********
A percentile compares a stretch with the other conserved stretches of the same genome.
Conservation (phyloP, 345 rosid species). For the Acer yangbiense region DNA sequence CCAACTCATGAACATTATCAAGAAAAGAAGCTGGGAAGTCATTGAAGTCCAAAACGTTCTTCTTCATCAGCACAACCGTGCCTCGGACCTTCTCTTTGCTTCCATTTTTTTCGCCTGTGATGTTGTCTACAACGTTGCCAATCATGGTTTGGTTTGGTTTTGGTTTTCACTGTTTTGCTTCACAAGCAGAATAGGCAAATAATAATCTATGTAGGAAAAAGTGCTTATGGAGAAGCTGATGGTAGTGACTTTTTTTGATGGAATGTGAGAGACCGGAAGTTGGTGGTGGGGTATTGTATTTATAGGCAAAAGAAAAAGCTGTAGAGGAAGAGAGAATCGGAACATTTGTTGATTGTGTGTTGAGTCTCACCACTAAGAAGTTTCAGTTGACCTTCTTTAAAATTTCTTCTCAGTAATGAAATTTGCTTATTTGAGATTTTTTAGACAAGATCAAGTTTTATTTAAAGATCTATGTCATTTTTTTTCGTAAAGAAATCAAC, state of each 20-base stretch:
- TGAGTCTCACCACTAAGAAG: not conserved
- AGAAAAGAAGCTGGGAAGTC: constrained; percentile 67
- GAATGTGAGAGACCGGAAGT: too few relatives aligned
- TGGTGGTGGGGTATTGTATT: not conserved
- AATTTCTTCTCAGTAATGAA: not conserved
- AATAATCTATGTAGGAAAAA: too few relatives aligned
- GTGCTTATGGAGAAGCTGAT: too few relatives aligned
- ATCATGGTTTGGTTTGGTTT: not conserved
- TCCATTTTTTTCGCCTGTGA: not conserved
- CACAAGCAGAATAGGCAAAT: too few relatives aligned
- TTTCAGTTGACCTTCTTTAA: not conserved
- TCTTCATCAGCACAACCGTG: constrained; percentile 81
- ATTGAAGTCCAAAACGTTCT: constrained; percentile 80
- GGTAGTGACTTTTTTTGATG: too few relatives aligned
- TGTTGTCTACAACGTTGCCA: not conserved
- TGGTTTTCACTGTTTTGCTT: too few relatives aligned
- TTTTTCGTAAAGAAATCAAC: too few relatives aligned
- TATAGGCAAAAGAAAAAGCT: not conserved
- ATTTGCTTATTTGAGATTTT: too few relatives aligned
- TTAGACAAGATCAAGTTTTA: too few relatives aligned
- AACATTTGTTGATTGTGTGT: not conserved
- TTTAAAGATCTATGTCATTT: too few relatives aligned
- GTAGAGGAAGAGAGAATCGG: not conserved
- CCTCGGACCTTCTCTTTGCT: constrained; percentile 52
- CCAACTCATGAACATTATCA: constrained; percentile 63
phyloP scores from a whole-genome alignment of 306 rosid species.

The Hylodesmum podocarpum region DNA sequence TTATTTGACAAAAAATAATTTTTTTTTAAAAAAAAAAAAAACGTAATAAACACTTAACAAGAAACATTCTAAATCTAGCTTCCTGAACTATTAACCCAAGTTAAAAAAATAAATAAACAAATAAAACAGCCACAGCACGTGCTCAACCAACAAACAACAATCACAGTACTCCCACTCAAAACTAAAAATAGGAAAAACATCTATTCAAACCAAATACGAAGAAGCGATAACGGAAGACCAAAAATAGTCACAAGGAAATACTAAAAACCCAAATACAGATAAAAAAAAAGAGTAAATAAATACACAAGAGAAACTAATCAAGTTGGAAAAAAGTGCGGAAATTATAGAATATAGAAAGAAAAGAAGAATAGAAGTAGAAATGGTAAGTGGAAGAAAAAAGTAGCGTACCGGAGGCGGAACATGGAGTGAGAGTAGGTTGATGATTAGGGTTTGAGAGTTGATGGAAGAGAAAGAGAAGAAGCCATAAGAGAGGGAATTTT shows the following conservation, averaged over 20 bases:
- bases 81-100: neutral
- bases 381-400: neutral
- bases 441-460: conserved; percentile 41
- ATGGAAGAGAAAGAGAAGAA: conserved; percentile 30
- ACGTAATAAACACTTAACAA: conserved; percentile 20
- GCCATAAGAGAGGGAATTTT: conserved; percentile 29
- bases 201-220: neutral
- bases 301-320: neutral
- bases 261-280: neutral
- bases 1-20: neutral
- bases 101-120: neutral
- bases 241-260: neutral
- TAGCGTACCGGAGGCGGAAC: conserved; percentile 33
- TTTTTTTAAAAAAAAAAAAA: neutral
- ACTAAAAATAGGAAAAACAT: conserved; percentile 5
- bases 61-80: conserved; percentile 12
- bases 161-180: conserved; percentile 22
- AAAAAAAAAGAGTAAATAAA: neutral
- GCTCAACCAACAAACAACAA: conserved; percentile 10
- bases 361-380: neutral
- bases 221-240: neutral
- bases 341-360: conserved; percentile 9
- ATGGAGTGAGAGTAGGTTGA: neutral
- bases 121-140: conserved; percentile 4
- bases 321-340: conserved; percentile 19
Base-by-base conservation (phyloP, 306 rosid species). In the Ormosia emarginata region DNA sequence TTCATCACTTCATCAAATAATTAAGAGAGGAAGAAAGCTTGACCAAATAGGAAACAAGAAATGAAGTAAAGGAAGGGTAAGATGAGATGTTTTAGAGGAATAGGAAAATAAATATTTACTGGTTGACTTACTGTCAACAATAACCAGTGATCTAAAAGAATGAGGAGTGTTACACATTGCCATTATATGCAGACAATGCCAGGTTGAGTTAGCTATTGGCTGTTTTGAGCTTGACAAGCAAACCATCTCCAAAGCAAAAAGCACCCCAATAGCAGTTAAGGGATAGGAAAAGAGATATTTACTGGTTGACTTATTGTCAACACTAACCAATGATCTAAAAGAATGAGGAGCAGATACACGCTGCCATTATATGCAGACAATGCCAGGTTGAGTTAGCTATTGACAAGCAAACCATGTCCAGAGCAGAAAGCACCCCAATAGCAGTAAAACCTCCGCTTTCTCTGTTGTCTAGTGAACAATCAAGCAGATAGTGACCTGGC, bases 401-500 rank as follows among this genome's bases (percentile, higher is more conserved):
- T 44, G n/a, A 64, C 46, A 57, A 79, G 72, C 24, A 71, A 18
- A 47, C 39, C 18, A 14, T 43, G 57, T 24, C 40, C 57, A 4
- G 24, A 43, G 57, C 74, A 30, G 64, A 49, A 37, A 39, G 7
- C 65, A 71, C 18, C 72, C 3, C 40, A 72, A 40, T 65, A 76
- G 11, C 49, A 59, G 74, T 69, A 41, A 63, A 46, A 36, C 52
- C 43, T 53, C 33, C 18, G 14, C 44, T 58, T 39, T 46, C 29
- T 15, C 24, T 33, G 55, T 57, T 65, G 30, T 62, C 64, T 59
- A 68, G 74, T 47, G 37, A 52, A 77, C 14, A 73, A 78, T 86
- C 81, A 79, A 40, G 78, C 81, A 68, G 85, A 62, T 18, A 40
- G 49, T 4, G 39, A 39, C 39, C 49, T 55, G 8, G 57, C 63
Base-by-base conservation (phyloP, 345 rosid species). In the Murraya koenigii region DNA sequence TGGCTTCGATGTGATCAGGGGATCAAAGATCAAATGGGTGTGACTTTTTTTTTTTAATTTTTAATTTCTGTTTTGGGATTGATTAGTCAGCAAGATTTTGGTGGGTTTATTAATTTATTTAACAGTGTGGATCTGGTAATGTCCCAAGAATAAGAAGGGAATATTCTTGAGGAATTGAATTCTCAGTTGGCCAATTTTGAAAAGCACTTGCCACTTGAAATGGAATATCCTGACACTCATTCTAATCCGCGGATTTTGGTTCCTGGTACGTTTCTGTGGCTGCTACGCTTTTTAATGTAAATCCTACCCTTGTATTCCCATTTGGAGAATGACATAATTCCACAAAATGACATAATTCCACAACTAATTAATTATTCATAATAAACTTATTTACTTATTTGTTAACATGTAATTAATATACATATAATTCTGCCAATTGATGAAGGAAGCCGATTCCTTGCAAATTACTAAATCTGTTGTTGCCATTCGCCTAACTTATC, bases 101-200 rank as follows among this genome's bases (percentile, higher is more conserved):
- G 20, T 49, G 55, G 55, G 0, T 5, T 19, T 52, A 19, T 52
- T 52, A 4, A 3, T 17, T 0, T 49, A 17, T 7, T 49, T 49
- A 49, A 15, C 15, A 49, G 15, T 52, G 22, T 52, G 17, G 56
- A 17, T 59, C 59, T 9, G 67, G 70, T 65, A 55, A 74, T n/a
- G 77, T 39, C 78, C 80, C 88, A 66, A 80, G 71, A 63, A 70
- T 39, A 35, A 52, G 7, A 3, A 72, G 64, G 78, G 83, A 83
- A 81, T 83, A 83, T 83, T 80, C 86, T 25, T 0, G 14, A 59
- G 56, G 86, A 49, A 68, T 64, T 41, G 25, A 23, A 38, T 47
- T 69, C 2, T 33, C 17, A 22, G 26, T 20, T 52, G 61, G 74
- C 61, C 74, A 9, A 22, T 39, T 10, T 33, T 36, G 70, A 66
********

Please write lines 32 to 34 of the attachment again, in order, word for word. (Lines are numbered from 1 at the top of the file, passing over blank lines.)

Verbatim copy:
- bases 441-460: conserved; percentile 41
- ATGGAAGAGAAAGAGAAGAA: conserved; percentile 30
- ACGTAATAAACACTTAACAA: conserved; percentile 20